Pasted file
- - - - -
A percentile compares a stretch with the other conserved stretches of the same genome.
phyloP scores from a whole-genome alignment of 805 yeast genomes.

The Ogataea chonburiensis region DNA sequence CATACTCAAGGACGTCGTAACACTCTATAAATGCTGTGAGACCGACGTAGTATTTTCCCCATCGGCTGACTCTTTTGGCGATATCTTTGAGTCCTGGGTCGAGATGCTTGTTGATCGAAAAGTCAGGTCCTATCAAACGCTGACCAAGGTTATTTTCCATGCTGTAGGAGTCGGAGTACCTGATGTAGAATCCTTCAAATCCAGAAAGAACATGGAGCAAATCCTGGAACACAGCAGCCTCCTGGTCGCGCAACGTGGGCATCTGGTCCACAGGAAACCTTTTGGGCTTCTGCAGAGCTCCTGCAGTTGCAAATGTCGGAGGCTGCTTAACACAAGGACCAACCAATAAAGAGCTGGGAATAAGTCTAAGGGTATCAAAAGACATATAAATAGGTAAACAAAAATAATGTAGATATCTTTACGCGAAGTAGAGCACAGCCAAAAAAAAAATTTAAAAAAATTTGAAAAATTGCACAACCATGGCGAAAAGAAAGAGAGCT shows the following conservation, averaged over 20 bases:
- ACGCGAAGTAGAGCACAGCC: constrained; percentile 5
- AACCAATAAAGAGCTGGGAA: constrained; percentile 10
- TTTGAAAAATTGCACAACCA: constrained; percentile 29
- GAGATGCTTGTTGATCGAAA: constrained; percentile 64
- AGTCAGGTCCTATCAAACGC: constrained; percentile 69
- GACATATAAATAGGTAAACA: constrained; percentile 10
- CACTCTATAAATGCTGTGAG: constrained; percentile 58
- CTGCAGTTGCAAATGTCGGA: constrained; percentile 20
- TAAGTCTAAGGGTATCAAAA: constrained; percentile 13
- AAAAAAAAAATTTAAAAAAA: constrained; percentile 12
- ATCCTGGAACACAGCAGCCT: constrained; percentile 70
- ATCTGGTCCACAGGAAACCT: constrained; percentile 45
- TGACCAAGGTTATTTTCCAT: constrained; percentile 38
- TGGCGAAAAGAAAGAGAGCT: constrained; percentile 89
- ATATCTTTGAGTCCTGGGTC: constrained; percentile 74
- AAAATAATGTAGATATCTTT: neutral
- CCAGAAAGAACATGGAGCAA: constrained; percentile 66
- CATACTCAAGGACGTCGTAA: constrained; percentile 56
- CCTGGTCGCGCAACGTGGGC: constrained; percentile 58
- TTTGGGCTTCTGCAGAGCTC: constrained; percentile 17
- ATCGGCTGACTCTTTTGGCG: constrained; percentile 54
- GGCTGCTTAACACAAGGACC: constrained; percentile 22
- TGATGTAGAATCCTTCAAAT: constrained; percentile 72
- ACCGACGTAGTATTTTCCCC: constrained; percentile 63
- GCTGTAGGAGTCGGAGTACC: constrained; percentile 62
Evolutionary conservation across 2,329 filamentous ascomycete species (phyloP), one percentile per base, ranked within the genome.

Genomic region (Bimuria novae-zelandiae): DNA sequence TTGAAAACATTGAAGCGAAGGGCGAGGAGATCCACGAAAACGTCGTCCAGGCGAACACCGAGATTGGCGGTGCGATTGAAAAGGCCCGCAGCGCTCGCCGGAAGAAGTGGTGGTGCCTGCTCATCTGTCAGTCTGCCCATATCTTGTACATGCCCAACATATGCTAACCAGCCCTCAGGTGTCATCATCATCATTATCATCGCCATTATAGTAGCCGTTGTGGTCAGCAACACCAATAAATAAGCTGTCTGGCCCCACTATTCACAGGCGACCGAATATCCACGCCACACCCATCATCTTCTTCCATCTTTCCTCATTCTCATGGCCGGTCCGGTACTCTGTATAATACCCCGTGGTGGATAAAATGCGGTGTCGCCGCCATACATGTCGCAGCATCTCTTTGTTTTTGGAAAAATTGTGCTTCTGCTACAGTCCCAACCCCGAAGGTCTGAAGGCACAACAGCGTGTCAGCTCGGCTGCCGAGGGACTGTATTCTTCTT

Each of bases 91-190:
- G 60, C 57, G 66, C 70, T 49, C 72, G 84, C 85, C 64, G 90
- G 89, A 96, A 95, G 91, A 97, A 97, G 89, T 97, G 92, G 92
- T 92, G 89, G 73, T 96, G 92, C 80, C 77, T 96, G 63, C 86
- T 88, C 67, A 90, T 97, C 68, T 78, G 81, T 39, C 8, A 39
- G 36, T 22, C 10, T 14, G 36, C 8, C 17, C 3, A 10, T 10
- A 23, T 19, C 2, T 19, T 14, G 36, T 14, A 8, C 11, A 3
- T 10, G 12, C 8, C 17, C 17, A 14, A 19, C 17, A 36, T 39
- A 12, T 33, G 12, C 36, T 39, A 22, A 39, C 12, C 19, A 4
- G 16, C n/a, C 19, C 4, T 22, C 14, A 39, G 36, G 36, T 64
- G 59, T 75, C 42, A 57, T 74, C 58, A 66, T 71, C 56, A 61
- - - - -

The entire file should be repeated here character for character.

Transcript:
A percentile compares a stretch with the other conserved stretches of the same genome.
phyloP scores from a whole-genome alignment of 805 yeast genomes.

The Ogataea chonburiensis region DNA sequence CATACTCAAGGACGTCGTAACACTCTATAAATGCTGTGAGACCGACGTAGTATTTTCCCCATCGGCTGACTCTTTTGGCGATATCTTTGAGTCCTGGGTCGAGATGCTTGTTGATCGAAAAGTCAGGTCCTATCAAACGCTGACCAAGGTTATTTTCCATGCTGTAGGAGTCGGAGTACCTGATGTAGAATCCTTCAAATCCAGAAAGAACATGGAGCAAATCCTGGAACACAGCAGCCTCCTGGTCGCGCAACGTGGGCATCTGGTCCACAGGAAACCTTTTGGGCTTCTGCAGAGCTCCTGCAGTTGCAAATGTCGGAGGCTGCTTAACACAAGGACCAACCAATAAAGAGCTGGGAATAAGTCTAAGGGTATCAAAAGACATATAAATAGGTAAACAAAAATAATGTAGATATCTTTACGCGAAGTAGAGCACAGCCAAAAAAAAAATTTAAAAAAATTTGAAAAATTGCACAACCATGGCGAAAAGAAAGAGAGCT shows the following conservation, averaged over 20 bases:
- ACGCGAAGTAGAGCACAGCC: constrained; percentile 5
- AACCAATAAAGAGCTGGGAA: constrained; percentile 10
- TTTGAAAAATTGCACAACCA: constrained; percentile 29
- GAGATGCTTGTTGATCGAAA: constrained; percentile 64
- AGTCAGGTCCTATCAAACGC: constrained; percentile 69
- GACATATAAATAGGTAAACA: constrained; percentile 10
- CACTCTATAAATGCTGTGAG: constrained; percentile 58
- CTGCAGTTGCAAATGTCGGA: constrained; percentile 20
- TAAGTCTAAGGGTATCAAAA: constrained; percentile 13
- AAAAAAAAAATTTAAAAAAA: constrained; percentile 12
- ATCCTGGAACACAGCAGCCT: constrained; percentile 70
- ATCTGGTCCACAGGAAACCT: constrained; percentile 45
- TGACCAAGGTTATTTTCCAT: constrained; percentile 38
- TGGCGAAAAGAAAGAGAGCT: constrained; percentile 89
- ATATCTTTGAGTCCTGGGTC: constrained; percentile 74
- AAAATAATGTAGATATCTTT: neutral
- CCAGAAAGAACATGGAGCAA: constrained; percentile 66
- CATACTCAAGGACGTCGTAA: constrained; percentile 56
- CCTGGTCGCGCAACGTGGGC: constrained; percentile 58
- TTTGGGCTTCTGCAGAGCTC: constrained; percentile 17
- ATCGGCTGACTCTTTTGGCG: constrained; percentile 54
- GGCTGCTTAACACAAGGACC: constrained; percentile 22
- TGATGTAGAATCCTTCAAAT: constrained; percentile 72
- ACCGACGTAGTATTTTCCCC: constrained; percentile 63
- GCTGTAGGAGTCGGAGTACC: constrained; percentile 62
Evolutionary conservation across 2,329 filamentous ascomycete species (phyloP), one percentile per base, ranked within the genome.

Genomic region (Bimuria novae-zelandiae): DNA sequence TTGAAAACATTGAAGCGAAGGGCGAGGAGATCCACGAAAACGTCGTCCAGGCGAACACCGAGATTGGCGGTGCGATTGAAAAGGCCCGCAGCGCTCGCCGGAAGAAGTGGTGGTGCCTGCTCATCTGTCAGTCTGCCCATATCTTGTACATGCCCAACATATGCTAACCAGCCCTCAGGTGTCATCATCATCATTATCATCGCCATTATAGTAGCCGTTGTGGTCAGCAACACCAATAAATAAGCTGTCTGGCCCCACTATTCACAGGCGACCGAATATCCACGCCACACCCATCATCTTCTTCCATCTTTCCTCATTCTCATGGCCGGTCCGGTACTCTGTATAATACCCCGTGGTGGATAAAATGCGGTGTCGCCGCCATACATGTCGCAGCATCTCTTTGTTTTTGGAAAAATTGTGCTTCTGCTACAGTCCCAACCCCGAAGGTCTGAAGGCACAACAGCGTGTCAGCTCGGCTGCCGAGGGACTGTATTCTTCTT

Each of bases 91-190:
- G 60, C 57, G 66, C 70, T 49, C 72, G 84, C 85, C 64, G 90
- G 89, A 96, A 95, G 91, A 97, A 97, G 89, T 97, G 92, G 92
- T 92, G 89, G 73, T 96, G 92, C 80, C 77, T 96, G 63, C 86
- T 88, C 67, A 90, T 97, C 68, T 78, G 81, T 39, C 8, A 39
- G 36, T 22, C 10, T 14, G 36, C 8, C 17, C 3, A 10, T 10
- A 23, T 19, C 2, T 19, T 14, G 36, T 14, A 8, C 11, A 3
- T 10, G 12, C 8, C 17, C 17, A 14, A 19, C 17, A 36, T 39
- A 12, T 33, G 12, C 36, T 39, A 22, A 39, C 12, C 19, A 4
- G 16, C n/a, C 19, C 4, T 22, C 14, A 39, G 36, G 36, T 64
- G 59, T 75, C 42, A 57, T 74, C 58, A 66, T 71, C 56, A 61